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Shopping Around For a Loan

Before you take out a loan near you, it’s a good idea to shop around with a few lenders to make sure you’re get the best loan deals.

Check Your Credit
First, consider your credit history. It’s always a good idea to check your credit report and credit score before you shop for a loan. That way, you can gauge your likelihood of getting approved without actually applying for the loan. Each loan application puts a credit-score damaging inquiry on your credit report and can hurt your chances of getting a subsequent application approved. Check your credit report for any errors and dispute them before putting in your loan application. Make sure you’re current on all your accounts, even debt collections, to improve your chances at getting improved.

Shopping Around For a LoanFind Out the Cost
Get the cost information – interest rates and fees. As you discuss the loan with a loan officer, make sure you completely understand the cost of the loan. The Truth in Lending Act requires lenders to give you a disclosure that outlines the interest rate and fees of the loan. It will include details about the annual percentage rate (APR), finance charge, amount financed, and total payments by the end of the loan. Each of those factors is important. Look for a low interest rate loan with a low total payment amount.

Know the Life and Payment Amounts of the Loan
Get the length of the loan and monthly payments. It’s important to know how long you’ll be paying on the loan and how much you’ll be paying each month. You want to afford your monthly payments, but keep in mind the lower your payments, the longer you’ll pay on the loan, and the more you’ll pay in interest charges.

Get Loan Quotes
Compare quotes from different banks. Don’t stop at a quote from a single bank. Chances are, there’s a better deal out there, but you don’t know until you look. Get quotes from at least three different banks and compare the terms of each. Unless you’re shopping for a mortgage, you should do your loan shopping as quickly as possible. Mortgage loan applications made within 30-45 days won’t affect your credit score, but other loan applications will hurt your score as soon as the inquiries appear on your credit report. You can always explain away inquiries by letting lenders know you’re shopping around. If you have a solid credit score, additional inquiries might not hurt too much.

Negotiate the Best Loan Terms
Negotiate a better deal. If you like a bank, but don’t like part of the deal you’ve been offered, try to negotiate a better one. It’s easier to negotiate if you have good credit and a steady income on your side. Let the loan officer know you’re looking for the best deal. Don’t be afraid to turn down a loan offer that is outside your price range.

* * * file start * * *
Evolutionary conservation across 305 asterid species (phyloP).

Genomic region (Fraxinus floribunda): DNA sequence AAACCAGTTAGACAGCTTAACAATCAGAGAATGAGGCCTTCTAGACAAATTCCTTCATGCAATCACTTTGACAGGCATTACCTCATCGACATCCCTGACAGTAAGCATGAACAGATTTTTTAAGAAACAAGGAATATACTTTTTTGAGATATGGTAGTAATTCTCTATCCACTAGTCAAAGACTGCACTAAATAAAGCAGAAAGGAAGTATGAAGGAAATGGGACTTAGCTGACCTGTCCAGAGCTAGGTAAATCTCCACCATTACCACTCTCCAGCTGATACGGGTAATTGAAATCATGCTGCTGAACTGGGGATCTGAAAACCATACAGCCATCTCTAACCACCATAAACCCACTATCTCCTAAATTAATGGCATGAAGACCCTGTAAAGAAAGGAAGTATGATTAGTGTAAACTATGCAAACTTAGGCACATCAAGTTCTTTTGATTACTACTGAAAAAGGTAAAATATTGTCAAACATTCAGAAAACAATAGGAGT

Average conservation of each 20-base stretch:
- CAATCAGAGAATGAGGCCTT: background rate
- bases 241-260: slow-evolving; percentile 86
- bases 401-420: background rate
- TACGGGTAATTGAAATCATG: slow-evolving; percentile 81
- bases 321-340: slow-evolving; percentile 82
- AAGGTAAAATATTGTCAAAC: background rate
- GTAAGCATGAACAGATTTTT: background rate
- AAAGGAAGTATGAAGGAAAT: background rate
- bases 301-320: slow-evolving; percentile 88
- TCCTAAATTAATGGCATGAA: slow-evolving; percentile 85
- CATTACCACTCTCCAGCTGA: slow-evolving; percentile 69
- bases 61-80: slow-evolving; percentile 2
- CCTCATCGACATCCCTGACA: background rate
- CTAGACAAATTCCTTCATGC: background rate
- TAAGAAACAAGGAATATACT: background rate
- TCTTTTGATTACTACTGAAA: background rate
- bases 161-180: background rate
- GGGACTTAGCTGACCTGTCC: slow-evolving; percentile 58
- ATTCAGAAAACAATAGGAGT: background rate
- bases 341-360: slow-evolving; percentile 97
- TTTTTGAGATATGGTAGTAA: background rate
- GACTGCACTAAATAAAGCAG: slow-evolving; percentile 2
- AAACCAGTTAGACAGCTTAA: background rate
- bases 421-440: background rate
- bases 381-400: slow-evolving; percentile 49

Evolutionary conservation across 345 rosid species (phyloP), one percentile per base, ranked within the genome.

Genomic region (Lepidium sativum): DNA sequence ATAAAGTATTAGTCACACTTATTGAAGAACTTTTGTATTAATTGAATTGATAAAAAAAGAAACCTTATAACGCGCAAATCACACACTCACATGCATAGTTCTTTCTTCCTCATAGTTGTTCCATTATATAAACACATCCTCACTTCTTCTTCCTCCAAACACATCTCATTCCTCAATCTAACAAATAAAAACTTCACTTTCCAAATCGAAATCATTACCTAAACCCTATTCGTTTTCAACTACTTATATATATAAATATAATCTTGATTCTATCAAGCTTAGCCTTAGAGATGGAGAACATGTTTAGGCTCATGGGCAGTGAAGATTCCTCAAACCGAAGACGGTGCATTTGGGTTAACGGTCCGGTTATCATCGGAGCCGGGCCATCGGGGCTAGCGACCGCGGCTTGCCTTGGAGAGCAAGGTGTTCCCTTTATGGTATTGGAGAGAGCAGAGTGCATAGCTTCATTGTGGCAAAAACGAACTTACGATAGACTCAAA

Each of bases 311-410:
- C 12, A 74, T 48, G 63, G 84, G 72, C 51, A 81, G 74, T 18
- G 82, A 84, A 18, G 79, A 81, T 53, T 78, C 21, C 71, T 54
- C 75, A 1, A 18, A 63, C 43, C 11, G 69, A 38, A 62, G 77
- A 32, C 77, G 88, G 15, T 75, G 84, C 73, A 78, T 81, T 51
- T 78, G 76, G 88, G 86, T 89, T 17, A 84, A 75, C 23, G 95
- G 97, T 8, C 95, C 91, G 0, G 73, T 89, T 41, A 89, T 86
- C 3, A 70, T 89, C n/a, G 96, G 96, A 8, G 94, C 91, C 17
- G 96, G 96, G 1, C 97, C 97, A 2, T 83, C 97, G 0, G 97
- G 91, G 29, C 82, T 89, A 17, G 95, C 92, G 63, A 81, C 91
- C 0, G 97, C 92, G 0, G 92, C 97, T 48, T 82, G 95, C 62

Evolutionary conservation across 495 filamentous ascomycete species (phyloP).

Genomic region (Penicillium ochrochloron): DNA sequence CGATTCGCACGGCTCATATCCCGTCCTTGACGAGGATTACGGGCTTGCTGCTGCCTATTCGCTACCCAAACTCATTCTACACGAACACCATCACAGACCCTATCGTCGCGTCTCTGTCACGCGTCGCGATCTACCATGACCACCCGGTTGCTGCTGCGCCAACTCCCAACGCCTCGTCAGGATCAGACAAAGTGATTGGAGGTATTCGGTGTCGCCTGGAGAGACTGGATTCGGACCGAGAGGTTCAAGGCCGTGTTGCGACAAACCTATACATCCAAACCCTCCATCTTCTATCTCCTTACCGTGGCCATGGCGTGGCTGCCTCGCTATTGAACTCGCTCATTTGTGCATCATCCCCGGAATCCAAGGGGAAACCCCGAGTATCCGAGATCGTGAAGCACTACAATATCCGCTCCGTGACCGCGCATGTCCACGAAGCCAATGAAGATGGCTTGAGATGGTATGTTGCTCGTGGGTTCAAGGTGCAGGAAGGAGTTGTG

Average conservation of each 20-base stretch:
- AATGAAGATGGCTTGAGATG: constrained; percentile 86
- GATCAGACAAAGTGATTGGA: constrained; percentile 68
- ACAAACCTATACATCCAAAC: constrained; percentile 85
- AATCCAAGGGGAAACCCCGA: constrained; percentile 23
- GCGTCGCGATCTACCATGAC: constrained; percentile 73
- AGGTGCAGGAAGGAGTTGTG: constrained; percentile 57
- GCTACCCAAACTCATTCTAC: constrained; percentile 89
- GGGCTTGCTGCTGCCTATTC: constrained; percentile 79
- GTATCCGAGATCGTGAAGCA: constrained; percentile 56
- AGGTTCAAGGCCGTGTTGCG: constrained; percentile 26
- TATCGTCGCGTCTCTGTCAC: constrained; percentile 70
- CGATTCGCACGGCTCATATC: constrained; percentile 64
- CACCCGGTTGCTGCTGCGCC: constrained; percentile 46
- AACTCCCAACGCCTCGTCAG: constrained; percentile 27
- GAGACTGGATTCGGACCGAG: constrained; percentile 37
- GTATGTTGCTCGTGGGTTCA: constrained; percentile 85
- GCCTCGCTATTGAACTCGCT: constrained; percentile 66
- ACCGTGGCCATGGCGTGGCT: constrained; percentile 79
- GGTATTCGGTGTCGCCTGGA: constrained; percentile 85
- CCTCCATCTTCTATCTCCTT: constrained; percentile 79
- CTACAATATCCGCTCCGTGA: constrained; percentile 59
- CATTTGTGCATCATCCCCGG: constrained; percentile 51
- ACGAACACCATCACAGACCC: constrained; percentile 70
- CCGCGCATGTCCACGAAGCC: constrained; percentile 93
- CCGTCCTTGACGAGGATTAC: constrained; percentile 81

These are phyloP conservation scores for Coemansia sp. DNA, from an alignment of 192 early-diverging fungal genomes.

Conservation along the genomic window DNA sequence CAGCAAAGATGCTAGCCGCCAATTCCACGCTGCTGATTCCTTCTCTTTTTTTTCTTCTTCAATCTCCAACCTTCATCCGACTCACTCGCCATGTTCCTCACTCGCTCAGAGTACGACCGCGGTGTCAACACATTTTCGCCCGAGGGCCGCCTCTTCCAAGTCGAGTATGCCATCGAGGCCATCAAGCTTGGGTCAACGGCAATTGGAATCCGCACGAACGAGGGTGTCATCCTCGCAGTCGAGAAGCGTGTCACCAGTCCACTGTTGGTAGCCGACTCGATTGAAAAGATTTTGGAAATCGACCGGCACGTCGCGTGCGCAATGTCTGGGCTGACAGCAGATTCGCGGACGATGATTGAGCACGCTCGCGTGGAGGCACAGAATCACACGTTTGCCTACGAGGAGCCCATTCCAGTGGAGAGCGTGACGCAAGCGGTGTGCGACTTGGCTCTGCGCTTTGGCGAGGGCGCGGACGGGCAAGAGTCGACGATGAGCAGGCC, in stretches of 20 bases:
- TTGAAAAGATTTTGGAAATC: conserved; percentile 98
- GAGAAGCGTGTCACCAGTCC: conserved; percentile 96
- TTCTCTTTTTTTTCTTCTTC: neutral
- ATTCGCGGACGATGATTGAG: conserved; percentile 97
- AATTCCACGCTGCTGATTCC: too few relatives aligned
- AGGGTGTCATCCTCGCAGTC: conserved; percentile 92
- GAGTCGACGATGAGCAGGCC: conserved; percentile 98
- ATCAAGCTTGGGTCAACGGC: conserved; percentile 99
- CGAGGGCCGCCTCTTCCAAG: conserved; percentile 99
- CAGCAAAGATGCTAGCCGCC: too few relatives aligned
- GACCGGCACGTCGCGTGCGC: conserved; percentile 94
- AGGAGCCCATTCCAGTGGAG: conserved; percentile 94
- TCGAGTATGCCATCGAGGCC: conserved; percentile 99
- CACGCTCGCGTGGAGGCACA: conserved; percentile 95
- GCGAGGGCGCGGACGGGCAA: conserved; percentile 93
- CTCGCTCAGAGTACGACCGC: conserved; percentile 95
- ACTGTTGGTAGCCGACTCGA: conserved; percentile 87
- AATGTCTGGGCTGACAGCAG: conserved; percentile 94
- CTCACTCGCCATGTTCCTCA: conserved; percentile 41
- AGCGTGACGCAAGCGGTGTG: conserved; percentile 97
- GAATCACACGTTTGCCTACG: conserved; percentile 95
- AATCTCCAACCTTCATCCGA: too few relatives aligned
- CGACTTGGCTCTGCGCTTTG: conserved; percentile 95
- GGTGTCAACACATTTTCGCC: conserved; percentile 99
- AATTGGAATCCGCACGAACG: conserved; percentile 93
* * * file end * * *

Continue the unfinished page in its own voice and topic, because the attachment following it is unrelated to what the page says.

Loan Discrimination is Illegal
Lenders must give your loan application fair consideration. The Equal Credit Opportunity Act, a federal law, prohibits discrimination based on race, color, religion, national origin, sex, marital status, age, participation on a public assistance program, or exercising rights under the Consumer Credit Protection Act. If your loan application is denied, the lender should send you a letter letting you know why. You may be able to fix the reasons and reapply.…

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Are Payday Loan APR Caps Irresponsible? E&Y Study

dunce picWhen it comes to payday loans, there are people with some very vocal opinions. Some consumer advocates claim that payday loan lenders are unfair, that they take advantage of consumers who are in a tough financial spot, and that they aren’t offering a responsible product to the market.

Recently, E&Y set out on a national study to determine whether the pricing of payday loans was fair and reasonable. The findings of the study may be surprising to some, and suggest that the issue of payday loans isn’t as cut and dried as opponents would like for you to think it is.

The study found, among other things, that attempts by state legislatures or other governmental entities to create and impose an artificial cap on the rate for payday loans would have a detrimental effect. It would, in effect, eliminate a product that millions of Americans use to address short-term credit needs.

In addition, the study found that, on average, payday advance lenders charge just over $15 for each $100 lent to consumers. The average cost to the payday loan store was just under $14 for every hundred dollars loaned, meaning that their profit margin isn’t outside normal standards for retail or financial businesses. The average profit margin was 9.1 percent before taxes.

Lenders in the payday loan industry face far greater risk than those lenders who offer more traditional loans that require a form of collateral. Around 27 percent of the cost of each loan went toward bad debt.

Reducing the fees that payday loan lenders charge, then, would greatly impact the ability of these businesses to function. The vast majority of the more than 10,000 payday lenders around the nation operate within the percentages for profit margins outlined above, and would not be able to keep their doors open if rate caps were put in place.

A typical payday loan last for two weeks at a cost of $15.26 per $100 borrowed. This works out to an annual percentage rate of 397 percent. That rate sounds astronomical, and would certainly be if the loan were for a term of one year. The very idea of an “annual” percentage rate for a short-term product like this is, at best, misleading.

Incidentally, some of the proposals in state and federal legislatures would cap the APR at 36%. According to the E&Y study, this kind of a cap would make payday loans unprofitable. This would force the lender to stop offering the product.…

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